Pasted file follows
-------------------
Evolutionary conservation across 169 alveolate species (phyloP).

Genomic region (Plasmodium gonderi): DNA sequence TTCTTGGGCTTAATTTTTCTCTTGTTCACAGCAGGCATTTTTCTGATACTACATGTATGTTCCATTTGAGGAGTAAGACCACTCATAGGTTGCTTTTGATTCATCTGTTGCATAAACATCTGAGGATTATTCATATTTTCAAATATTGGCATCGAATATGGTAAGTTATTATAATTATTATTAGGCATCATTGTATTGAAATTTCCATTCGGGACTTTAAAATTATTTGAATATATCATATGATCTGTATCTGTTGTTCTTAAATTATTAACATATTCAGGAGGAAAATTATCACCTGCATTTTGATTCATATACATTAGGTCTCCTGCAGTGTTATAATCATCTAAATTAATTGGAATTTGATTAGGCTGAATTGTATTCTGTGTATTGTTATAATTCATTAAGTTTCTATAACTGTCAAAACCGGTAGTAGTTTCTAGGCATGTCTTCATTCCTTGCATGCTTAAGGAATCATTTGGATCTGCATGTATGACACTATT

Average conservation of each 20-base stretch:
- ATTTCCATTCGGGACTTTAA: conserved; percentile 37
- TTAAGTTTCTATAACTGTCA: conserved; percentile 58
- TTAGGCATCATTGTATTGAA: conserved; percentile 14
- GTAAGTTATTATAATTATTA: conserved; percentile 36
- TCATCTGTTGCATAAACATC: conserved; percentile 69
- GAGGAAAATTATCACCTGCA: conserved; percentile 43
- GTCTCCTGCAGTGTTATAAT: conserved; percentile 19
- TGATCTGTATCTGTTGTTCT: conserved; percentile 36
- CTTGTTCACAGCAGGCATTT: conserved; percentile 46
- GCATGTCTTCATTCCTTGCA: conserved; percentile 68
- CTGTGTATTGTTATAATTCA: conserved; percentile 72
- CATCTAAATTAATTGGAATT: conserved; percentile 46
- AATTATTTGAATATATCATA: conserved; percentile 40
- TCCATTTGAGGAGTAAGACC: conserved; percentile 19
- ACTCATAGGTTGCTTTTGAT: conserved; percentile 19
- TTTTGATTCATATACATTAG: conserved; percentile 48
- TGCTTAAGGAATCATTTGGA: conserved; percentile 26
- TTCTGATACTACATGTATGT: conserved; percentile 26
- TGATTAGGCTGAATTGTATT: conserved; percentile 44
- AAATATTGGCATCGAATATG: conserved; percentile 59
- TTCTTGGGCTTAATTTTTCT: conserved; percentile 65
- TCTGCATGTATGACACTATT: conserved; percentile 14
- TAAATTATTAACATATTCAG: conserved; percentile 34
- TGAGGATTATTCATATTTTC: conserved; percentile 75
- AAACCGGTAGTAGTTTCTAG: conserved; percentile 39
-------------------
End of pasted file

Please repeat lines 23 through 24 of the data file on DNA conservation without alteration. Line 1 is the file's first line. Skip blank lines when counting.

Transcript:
- AAATATTGGCATCGAATATG: conserved; percentile 59
- TTCTTGGGCTTAATTTTTCT: conserved; percentile 65